It’s difficult to accept criticism from others.
It can be even more complicated when no one has the same opinion.
One person might say your characters are unrelatable, while another says the fault lies with telling what we should show.
It’s enough to make you pull your hair out.
Sometimes others’ opinions allow you to see things from a new perspective.
But most of the time, they’re nothing more than personal tastes and pet peeves.
It’s often better to ignore the criticism than to stress over chasing an undefined problem.
One that might be something entirely different.
But when several people point out the same problem, that’s when we should take a closer look.
The first thing we need to recognize before dealing with criticism is that it’s your book.
Only you decide what goes in it and what doesn’t belong.
Look at every comment objectively and try to see your story from their point of view.
Trust your instincts and decide if there is a problem to address.
Not every recommended change may be right for your book.
Some may even alter it into something different from what you had imagined.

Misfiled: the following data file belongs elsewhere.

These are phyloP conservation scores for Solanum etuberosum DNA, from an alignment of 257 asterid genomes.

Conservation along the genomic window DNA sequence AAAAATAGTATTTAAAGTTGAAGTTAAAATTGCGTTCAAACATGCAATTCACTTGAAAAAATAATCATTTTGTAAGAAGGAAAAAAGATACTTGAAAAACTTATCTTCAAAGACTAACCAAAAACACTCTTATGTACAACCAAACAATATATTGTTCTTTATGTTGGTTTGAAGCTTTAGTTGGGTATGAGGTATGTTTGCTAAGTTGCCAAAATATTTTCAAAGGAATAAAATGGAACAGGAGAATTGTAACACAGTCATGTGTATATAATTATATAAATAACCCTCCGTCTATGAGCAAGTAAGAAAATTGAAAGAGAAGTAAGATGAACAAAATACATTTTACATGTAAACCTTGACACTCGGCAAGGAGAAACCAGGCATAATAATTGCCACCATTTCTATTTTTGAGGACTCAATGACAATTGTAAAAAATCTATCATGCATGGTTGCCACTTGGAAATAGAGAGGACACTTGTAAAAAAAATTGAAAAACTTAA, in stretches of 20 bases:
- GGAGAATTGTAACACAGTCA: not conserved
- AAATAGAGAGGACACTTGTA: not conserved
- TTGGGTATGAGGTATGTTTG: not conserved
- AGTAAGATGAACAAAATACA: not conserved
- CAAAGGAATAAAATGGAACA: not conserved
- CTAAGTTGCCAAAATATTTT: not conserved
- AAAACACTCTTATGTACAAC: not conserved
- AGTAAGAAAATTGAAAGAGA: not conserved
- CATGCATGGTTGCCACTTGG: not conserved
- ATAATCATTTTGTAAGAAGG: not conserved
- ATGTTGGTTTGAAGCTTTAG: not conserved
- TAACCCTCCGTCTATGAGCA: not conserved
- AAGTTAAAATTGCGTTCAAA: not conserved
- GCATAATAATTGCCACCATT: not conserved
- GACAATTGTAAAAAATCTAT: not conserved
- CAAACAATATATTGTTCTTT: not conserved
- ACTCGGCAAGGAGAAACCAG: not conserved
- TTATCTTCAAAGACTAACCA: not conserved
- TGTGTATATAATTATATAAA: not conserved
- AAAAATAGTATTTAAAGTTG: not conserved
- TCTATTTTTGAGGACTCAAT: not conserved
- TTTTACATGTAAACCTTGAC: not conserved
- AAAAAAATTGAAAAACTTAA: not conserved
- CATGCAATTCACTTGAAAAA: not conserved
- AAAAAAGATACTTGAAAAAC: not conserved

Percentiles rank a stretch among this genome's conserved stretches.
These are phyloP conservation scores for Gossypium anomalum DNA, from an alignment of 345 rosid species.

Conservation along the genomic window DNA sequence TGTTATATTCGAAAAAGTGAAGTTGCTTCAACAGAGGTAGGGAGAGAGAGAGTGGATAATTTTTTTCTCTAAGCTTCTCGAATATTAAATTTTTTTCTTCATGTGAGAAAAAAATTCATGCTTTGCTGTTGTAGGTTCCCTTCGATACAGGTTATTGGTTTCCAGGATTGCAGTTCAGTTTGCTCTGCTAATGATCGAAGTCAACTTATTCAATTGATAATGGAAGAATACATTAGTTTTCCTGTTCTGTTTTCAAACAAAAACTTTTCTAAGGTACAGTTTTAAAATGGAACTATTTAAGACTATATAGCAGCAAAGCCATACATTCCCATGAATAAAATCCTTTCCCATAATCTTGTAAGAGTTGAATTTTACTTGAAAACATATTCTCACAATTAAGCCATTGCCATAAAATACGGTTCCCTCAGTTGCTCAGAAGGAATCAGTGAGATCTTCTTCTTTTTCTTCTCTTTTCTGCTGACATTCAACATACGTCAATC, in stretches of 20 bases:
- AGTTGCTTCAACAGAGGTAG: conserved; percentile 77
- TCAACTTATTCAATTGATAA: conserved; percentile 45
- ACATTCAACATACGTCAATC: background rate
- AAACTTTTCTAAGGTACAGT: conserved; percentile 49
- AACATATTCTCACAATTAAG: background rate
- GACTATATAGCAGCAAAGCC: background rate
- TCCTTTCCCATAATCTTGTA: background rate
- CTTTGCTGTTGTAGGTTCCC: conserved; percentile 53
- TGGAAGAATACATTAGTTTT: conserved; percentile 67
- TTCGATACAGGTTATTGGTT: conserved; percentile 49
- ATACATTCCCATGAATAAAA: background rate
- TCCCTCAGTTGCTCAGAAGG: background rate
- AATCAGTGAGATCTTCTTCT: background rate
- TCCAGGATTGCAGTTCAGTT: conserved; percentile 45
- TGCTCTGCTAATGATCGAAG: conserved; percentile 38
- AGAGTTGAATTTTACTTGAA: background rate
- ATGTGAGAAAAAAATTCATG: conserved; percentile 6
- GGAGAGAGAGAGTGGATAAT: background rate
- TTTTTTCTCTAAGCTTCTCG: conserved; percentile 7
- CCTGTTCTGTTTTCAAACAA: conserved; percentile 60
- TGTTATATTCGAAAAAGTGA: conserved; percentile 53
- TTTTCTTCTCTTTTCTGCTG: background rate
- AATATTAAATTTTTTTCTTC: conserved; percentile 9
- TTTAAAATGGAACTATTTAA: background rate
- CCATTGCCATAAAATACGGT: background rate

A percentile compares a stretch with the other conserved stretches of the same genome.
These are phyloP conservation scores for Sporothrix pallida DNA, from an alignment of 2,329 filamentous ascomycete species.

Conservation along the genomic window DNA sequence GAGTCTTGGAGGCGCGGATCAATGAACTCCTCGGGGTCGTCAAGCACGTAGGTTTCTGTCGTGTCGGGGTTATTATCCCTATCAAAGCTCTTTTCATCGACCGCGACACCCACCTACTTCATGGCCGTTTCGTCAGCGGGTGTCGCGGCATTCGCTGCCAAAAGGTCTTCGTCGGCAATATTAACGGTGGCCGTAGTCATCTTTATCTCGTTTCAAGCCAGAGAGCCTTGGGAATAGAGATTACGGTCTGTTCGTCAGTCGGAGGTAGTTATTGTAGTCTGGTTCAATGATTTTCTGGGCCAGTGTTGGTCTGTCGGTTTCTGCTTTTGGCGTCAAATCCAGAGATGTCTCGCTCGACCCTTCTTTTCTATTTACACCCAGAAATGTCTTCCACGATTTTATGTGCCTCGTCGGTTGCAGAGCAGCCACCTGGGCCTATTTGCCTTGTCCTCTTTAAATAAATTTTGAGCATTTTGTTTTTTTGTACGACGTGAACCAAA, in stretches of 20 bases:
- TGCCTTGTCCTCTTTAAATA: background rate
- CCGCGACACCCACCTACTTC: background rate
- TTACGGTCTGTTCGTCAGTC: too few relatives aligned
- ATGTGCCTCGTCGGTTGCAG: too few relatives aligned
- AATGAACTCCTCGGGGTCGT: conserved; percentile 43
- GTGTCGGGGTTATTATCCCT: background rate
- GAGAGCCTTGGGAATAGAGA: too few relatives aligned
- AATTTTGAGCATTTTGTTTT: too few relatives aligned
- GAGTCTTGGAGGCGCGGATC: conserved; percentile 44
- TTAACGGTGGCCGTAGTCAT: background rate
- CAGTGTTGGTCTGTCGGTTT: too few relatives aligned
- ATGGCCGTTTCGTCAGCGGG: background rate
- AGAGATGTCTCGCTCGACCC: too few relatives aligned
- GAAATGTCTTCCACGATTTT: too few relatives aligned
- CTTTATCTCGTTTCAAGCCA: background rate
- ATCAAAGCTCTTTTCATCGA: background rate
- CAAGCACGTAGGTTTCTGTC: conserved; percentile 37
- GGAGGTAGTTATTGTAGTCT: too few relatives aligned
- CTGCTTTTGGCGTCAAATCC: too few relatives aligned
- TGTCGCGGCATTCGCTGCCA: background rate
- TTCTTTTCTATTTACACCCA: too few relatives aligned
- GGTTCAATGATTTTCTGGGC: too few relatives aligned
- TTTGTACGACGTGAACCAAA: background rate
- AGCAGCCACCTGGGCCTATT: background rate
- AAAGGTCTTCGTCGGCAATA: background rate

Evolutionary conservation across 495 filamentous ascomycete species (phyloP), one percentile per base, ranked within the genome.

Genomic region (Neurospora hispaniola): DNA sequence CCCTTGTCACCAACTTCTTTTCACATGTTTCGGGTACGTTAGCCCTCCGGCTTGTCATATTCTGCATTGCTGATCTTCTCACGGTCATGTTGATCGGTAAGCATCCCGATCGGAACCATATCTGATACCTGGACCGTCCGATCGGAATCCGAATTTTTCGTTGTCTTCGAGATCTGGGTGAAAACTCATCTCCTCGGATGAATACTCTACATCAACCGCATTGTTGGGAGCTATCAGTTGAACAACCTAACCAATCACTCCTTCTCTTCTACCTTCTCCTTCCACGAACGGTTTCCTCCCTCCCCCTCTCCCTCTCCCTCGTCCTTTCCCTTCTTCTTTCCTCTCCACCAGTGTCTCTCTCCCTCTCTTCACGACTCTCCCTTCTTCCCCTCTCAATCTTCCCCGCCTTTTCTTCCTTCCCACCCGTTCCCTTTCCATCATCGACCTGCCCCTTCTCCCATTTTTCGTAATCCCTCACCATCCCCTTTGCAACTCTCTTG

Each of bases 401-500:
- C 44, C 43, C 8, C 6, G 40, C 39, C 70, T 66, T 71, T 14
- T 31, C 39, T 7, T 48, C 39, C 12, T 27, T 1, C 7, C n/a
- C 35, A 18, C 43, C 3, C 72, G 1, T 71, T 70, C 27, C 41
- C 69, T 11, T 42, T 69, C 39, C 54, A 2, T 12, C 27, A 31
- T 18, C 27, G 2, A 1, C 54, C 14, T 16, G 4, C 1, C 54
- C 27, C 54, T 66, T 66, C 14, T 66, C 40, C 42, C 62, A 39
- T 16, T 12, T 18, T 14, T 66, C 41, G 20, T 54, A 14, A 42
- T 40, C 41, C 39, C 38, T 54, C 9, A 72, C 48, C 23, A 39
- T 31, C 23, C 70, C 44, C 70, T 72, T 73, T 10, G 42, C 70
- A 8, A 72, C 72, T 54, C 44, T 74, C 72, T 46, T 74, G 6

Use the feedback that feels right to you.
Focus on what works for your story, but watch for problems that might result from any changes you make.
If you can’t apply the feedback in a way that improves your story, don’t worry about it.
But no matter what, always clarify anything confusing or misunderstood.
A tweak here and there can make all the difference in holding your reader’s attention.
But above all, stay true to the story YOU want to tell.
FOR FURTHER READING
Renea strives to help writers develop the focus and skills they need to finish their first novel, offering writers practical writing advice they can apply one step at a time.
She is the author of Conquering Writing Pressures: Living a Balanced Writing Life in a Busy World where she helps writers find the courage to accept life will never be perfect. And if we want our dreams to succeed, we must fight to make them a reality.
She currently lives in St. Joseph, Missouri, with her husband Joe, her three children, and her five lovable furballs.
From a young age, Renea was mad for books and reading, and especially loved Robert Jordan’s The Wheel of Time series, which she read in the ninth grade.
She is an avid reader, with her main interests residing in history, mythology, and fantasy, along with some romance and science fiction in her earlier years.
When Renea’s not writing, she enjoys genealogy, role-playing games, and dreams of traveling the world. In a past life, she plucked chickens and milked cows.